Chef at Home, Father’s Day Edition: Nicholas...

Chef at Home, Father’s Day Edition: Nicholas Elmi

Chef Elmi Slicing crop

Since winning Season 11 of the popular cooking competition show Top Chef, Nicholas Elmi has been keeping quite busy. Based in Philadelphia, he’s opened two critically acclaimed restaurants, Laurel and ITV, in the city’s East Passyunk neighborhood, and is slated to open a bar with a duo of other local restaurateurs later this year. Elmi, the father to two children, is also currently partnering with Dietz & Watson for their Choose The Table campaign, which is focused on bringing families together for shared meals.

With family gatherings and Father’s Day in mind, we chatted with Chef Elmi about his own experiences cooking for his parents and his children, as well as strategies for making time for each other in the middle the hecticness of every day modern life.

Do you have specific memories of cooking with or for your own dad? Did he have “dad food” specialties?

My father rarely cooks, but he would every year for Christmas Eve. Instead of doing a drawn out “Seven Fishes” dinner, he would make a large pot of tomato sauce and strategically drop different seafood at different times so they were all cooked properly. Pretty magnificent.

Have you cooked for your parents much? If so, do they have a reoccurring request or favorite?

Not as often as I’d like, as my parents live in New Hampshire. When I do get the opportunity, my parents requests are usually pretty simple. Marinated steak tips and Caesar salad are always good requests. But my mom makes the Caesar Salad with whole cloves of garlic in it…I don’t have the heart to tell her it’s too much garlic.

Now that you’re a father, how do you most enjoy spending Father’s Day?

We try to make it to the beach each year. We’re content just being around each other playing and swimming and, God willing, taking a nap.

Chef Nicholas ElmiAre there specific cooking skills or philosophies that you are hellbent on passing on to your kids?

Understanding sourcing. We try to get them out to the farms and explain where all of the things we eat come from; how a tomato is planted and cared for, and who picks them and packs them up, who ships them and drives them to where the veggies go to market. My son is on a seven month stint of being a vegetarian because we were discussing where bacon and chicken actually comes from. He couldn’t believe that he was taking an animal’s life so he could eat.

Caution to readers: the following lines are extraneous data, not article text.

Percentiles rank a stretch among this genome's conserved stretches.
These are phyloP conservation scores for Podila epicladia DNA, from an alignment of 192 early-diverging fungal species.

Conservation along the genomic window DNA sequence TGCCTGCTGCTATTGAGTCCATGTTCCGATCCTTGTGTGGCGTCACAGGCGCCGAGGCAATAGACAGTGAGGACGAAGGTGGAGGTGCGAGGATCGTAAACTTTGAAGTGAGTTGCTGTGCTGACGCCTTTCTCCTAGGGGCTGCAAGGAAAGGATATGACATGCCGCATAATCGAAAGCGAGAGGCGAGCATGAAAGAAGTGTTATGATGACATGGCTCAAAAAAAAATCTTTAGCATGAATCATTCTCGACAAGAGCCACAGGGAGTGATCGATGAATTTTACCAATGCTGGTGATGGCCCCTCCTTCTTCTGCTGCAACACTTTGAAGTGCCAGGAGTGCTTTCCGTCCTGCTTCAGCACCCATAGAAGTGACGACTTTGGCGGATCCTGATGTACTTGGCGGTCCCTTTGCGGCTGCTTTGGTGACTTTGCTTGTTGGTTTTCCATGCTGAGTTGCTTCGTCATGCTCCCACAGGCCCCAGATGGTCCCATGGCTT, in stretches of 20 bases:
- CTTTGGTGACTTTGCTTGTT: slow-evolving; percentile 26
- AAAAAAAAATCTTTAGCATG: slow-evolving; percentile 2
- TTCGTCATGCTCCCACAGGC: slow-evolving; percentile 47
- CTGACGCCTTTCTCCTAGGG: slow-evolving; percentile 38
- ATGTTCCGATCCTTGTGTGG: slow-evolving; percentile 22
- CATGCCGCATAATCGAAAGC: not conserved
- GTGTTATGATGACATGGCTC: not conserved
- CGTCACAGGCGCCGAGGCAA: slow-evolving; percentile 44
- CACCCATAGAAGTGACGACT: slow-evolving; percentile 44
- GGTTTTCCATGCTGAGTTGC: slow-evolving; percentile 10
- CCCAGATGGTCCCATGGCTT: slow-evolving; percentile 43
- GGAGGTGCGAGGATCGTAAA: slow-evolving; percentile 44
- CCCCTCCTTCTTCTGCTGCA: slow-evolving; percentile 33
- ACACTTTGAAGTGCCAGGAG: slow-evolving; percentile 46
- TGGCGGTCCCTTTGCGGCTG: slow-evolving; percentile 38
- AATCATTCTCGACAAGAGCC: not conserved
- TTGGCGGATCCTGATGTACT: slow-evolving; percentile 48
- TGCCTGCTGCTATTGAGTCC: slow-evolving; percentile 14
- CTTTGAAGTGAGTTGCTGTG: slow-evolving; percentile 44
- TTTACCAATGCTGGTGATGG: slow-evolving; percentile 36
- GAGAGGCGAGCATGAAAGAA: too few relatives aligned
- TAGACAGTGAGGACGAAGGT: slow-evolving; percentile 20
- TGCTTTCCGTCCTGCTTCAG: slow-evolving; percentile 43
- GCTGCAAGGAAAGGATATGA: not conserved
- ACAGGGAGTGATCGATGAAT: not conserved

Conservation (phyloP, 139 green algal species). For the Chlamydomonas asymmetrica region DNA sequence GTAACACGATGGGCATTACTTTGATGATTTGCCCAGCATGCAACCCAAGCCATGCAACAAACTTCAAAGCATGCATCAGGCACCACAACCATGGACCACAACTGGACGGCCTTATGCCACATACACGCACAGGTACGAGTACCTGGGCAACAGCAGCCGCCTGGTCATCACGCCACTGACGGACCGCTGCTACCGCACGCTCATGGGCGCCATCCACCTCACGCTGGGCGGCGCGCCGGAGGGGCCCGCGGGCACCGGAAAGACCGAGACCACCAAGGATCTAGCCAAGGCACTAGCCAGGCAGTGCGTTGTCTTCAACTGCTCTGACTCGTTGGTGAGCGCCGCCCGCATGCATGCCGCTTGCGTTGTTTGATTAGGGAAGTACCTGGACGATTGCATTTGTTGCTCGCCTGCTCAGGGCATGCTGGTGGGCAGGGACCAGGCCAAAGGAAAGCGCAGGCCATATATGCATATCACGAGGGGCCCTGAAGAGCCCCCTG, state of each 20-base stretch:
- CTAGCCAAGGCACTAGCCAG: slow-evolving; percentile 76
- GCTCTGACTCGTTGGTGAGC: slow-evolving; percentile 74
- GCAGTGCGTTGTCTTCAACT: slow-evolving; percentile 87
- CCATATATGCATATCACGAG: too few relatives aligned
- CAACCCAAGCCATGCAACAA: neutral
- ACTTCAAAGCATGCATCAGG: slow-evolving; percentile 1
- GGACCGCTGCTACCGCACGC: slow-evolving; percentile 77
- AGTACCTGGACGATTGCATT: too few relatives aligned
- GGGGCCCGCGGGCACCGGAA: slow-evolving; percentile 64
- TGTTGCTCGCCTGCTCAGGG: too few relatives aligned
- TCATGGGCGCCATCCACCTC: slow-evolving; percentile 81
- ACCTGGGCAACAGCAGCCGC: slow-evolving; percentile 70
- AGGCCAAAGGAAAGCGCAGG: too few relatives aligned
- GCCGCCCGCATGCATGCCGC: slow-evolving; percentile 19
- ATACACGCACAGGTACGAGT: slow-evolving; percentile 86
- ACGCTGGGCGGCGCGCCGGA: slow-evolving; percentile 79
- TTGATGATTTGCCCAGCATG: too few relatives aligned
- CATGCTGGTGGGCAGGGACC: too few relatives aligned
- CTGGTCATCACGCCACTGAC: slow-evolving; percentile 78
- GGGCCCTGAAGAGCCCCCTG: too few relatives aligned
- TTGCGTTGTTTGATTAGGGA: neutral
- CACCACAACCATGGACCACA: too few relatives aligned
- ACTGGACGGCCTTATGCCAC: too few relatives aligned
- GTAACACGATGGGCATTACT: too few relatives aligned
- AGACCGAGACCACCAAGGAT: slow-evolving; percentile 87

It can be so hard for modern families to make time to gather around the table each day, or even each week. What are some ways you think families can make it happen?

Designate a least one day to sit down as a family and have dinner. No T.V., no phones, just honest conversation and connecting with your loved ones. Start there, and I guarantee you’ll want to do it more often.

It can be extra tricky for families where one or both parents are working in the service industry, as dinnertime is often spent cooking for others. What are some creative ways you’ve found of making togetherness happen even with a non-traditional schedule?

I never work Sunday. I refuse to. I need at least one day a week to recharge and relax with my wife and kids. There are two thing I’ve found helpful, so I’m not stuck behind the stove all day cooking for a large family. The first is one pot meals, like short ribs or lamb shanks: start them in the morning and let them ride all day. I like to wake up early and get it on before anyone wakes up, then I can focus on other things for the rest of the day.

The other thing is to just grill. Some of the most memorable meals we’ve had have been sitting outside grilling veggies, potatoes and some protein, and relaxing. Don’t overthink it. As a chef, it’s hard for me to admit, but there are times in life when the most important thing at the table isn’t what you’re eating.

Kielbasa-Wrapped Pork

Recipe by Chef Nicholas Elmi



  • 6 oz. ground Dietz & Watson kielbasa
  • 6 oz. ground pork
  • 12 oz. pork loin
  • caul fat (optional)



  • 6 oz. Dietz & Watson bacon, diced
  • 3 tbsp. garlic, minced
  • 3 tbsp. shallots, minced
  • 1 cup chicken stock
  • 4 bunches black kale, chopped
  • sherry vinegar, to taste
  • 3 tbsp. butter
  • 1 tbsp. grain mustard

For pork: Mix the ground pork and Dietz & Watson kielbasa together. Lay flat on a piece of plastic wrap and smooth out until one even layer. Split the pork loin lengthwise and lay on top of the ground pork mixture. Roll together the plastic wrap and tie off each end. Lay out a layer of rinsed caul fat. Unwrap the pork loin from the plastic and place in the caul fat. Wrap tight into a single layer cutting off  and discarding what is not needed. Reserve in the fridge.

For mustard & bacon braised kale: Sweat the Dietz & Watson bacon in a pot until very crisp. Add the garlic and shallot and sweat for 30 seconds. Add the kale and stock and turn the heat to medium high and let cook for 7 minutes. Mix in the sherry vinegar, butter and grain mustard. Reserve and keep warm.

To finish: Heat blended oil in a large sauté pan over medium-high heat and sauté the pork loins until golden on all sides.

Roast in a 300°F degree oven until it reaches an internal temperature of 135°F. Remove from the oven and let rest for 5 minutes. Slice and serve over warm kale greens.

To keep up with Chef Elmi, follow him on Twitter, or visit his highly regarded restaurants Laurel and ITV in Philadelphia. Go here to learn more about Choose The Table.

Photos by Neal Santos

Emily Kovach is the Web Editor at Spoonful Magazine. She’s a fan of oysters, dumplings, nearly every kind of cheese, hoppy beers, and gin cocktails. While she’s intrigued by the incredible food scene in her hometown of Philadelphia, her favorite meals are at home, shared on the back porch with her cozy little family and their dog Jacket.


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